Exploring Roots of a Quadratic Equation, Page 3
Did you get 2 and -3? The parabola crosses the x-axis at (2, 0) and also at (-3, 0).
Let's think about those two numbers:
- The sum of 2 and -3 is -1.
- The product of 2 and -3 is -6.
2 and -3 are the roots of the quadratic equation. The roots satisfy the equation:
y = x^2 + x - 6
y = (x - 2)(x + 3)
y = x - 2 or y = x + 3
If y is 0, then
0 = x - 2 or 0 = x + 3
x = 2 or x = -3
0 = 2^2 + 2 - 6 or 0 = (-3)^2 + (-3) - 6
0 = 4 + 2 - 6 or 0 = 9 - 3 - 6
0 = 6 - 6 or 0 = 9 - 9
0 = 0 or 0 = 0
- Here's another parabola to graph. Select 0 for a and -4 for b on the blue graph. In other words, click on the point (0, -4) on the blue graph. Now think about what two numbers have sum 0 and product -4? Can you name those two numbers by noting where the parabola crosses the x axis on the green graph?
- What is the quadratic equation?
- What is that equation in factored form?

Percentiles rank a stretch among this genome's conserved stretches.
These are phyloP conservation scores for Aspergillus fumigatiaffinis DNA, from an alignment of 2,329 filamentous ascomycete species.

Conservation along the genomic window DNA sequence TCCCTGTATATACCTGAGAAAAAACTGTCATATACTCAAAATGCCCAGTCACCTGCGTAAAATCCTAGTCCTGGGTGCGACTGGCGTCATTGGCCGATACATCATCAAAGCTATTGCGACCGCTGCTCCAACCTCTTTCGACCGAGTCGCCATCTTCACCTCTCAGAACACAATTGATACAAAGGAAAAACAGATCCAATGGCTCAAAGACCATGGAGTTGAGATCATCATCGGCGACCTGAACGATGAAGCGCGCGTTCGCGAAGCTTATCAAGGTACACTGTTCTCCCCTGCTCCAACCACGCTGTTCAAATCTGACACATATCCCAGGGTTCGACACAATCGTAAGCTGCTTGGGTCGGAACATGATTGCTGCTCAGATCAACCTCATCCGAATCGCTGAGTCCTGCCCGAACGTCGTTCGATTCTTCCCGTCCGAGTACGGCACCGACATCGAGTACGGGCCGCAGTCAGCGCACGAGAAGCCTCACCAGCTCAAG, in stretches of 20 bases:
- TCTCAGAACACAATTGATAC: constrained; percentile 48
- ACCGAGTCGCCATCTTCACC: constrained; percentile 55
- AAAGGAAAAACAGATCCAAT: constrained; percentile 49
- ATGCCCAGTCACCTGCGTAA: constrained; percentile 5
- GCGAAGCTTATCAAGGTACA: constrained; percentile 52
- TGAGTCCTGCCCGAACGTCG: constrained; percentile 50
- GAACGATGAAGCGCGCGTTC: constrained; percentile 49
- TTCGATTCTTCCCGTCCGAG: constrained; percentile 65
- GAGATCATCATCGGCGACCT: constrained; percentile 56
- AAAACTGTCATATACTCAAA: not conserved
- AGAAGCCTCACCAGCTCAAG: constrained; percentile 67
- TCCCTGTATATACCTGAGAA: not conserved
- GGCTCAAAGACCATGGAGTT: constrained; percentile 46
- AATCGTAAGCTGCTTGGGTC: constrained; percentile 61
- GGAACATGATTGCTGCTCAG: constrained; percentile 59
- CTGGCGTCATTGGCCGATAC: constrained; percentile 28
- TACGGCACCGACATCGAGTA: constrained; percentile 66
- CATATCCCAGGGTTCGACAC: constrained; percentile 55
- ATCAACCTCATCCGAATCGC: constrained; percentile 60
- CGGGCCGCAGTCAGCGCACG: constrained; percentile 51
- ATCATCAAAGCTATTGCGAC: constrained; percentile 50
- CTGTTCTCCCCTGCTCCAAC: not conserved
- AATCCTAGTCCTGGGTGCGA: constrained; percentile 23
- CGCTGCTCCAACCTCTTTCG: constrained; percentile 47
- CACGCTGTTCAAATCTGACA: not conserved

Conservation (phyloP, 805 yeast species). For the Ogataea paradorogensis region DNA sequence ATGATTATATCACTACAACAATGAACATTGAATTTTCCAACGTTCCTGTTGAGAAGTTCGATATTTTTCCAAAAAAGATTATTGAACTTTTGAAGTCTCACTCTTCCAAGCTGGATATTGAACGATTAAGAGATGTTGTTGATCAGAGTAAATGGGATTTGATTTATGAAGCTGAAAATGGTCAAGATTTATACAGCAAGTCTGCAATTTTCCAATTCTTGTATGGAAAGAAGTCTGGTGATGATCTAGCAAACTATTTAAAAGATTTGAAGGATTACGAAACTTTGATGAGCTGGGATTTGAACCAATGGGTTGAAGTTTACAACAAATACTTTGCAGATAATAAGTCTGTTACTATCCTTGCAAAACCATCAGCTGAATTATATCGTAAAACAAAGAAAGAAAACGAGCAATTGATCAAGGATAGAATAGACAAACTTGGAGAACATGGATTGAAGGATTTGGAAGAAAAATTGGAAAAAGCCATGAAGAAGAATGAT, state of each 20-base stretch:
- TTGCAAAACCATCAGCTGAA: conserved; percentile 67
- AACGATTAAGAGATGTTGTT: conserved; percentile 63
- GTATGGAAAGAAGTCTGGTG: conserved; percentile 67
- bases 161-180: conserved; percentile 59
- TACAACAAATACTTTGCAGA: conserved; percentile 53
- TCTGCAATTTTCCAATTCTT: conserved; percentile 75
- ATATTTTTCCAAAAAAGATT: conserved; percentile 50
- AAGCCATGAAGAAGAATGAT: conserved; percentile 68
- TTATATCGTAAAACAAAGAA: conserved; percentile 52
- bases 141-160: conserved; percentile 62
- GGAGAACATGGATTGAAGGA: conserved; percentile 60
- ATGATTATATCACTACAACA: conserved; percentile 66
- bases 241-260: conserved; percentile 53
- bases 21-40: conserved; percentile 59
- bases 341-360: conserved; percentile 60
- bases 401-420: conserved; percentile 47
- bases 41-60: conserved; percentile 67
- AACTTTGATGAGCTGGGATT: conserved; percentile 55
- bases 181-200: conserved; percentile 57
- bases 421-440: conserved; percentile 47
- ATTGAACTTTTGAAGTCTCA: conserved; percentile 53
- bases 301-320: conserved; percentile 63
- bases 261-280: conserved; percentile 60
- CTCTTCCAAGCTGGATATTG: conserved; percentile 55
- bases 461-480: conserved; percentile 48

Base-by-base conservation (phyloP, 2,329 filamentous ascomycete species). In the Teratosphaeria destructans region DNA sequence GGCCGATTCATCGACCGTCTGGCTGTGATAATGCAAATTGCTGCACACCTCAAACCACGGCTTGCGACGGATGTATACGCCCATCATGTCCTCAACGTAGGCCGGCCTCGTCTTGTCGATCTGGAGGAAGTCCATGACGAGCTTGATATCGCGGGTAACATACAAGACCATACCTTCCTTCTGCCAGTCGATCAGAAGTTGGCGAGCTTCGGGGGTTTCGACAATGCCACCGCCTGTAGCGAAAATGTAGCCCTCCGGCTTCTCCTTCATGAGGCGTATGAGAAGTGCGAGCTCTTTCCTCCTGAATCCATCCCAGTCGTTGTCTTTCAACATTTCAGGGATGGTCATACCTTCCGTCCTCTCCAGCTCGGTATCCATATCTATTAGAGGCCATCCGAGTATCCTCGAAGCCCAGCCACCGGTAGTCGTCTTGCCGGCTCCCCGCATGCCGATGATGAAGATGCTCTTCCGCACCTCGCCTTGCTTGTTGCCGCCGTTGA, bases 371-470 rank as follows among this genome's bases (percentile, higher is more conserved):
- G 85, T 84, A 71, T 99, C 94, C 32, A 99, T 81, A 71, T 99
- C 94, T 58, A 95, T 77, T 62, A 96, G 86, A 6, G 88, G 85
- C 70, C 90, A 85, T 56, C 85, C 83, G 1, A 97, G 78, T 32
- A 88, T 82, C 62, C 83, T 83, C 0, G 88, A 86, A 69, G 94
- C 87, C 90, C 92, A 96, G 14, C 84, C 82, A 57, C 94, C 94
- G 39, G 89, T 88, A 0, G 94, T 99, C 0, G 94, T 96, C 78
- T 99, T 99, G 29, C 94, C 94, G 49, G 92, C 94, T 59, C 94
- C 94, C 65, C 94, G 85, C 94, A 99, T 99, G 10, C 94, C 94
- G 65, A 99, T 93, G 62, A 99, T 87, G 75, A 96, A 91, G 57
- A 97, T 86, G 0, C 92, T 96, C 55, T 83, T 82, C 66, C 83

- What are the roots of the equation?
- CHALLENGE: Can you find another parabola and identify the roots?
Think about the following:
- How do a and b affect the location of the parabola?
- How can you know the quadratic equation by looking at the green graph?
Generalize how the applet can be used to find the roots of a quadratic equation.
Page 1 || Page 2 || Page 3
Math Forum Resources
- Analytic Geometry Formulas
- Analytic geometry (a branch of geometry in which points are represented with respect to a coordinate system, such as cartesian coordinates) formulas for figures in one, two, and three dimensions: points, directions, lines, triangles, polygons, conic sections, general quadratic equations, spheres, etc.
- Describing the Graph of an Equation
- Which of the following is true of the graph of the equation: y = 2x^2 - 5x + 3?
- Equations and Factoring
- Solve. Identify all double roots: 2(r^2 + 1)=5r
- Graphing Parabolas
- How do you know how to graph a parabola from looking at its equation?
- Learning to Factor
- A sampling of answers from our archives.
- What is a Quadratic Equation?
- What is a quadratic equation? What is it used for? How can we use it to solve everyday problems?
© 1994-2013 Drexel University. All rights reserved.
Home || The Math Library || Quick Reference || Search || Help
The Math Forum is a research and educational enterprise of the Drexel University School of Education.
Send comments to: Suzanne Alejandre